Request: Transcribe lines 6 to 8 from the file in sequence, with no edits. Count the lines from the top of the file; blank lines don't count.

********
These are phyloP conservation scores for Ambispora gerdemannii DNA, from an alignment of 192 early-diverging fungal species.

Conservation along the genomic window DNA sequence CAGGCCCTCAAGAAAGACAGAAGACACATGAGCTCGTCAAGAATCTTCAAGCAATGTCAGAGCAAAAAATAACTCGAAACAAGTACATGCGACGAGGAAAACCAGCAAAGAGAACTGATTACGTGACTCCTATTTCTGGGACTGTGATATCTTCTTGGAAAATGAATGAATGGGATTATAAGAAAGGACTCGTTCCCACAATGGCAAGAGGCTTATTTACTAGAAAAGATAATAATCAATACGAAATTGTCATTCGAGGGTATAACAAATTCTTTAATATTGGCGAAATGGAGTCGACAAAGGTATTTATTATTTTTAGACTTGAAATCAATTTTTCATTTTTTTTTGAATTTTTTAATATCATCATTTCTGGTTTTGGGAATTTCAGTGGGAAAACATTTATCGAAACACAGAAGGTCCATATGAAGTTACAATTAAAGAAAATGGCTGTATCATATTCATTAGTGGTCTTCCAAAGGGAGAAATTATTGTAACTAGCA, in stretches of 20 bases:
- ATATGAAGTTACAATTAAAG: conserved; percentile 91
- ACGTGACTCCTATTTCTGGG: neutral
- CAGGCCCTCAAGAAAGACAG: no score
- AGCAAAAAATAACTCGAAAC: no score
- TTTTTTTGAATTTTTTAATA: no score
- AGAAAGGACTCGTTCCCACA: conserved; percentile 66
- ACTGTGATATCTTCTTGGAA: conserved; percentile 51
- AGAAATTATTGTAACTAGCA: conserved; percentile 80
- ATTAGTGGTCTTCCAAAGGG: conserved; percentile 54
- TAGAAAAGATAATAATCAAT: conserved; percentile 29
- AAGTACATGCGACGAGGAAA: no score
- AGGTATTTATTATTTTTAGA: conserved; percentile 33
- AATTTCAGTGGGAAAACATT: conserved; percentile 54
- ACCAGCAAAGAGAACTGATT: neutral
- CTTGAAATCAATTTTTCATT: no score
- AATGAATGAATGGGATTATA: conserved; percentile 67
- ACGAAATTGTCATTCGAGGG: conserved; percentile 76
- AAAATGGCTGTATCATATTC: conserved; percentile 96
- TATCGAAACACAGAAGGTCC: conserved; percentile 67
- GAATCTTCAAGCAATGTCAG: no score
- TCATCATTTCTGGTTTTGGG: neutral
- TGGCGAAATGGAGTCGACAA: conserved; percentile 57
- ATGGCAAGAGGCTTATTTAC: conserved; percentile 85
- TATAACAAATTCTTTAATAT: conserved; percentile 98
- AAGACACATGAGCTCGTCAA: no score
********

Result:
- AGCAAAAAATAACTCGAAAC: no score
- TTTTTTTGAATTTTTTAATA: no score
- AGAAAGGACTCGTTCCCACA: conserved; percentile 66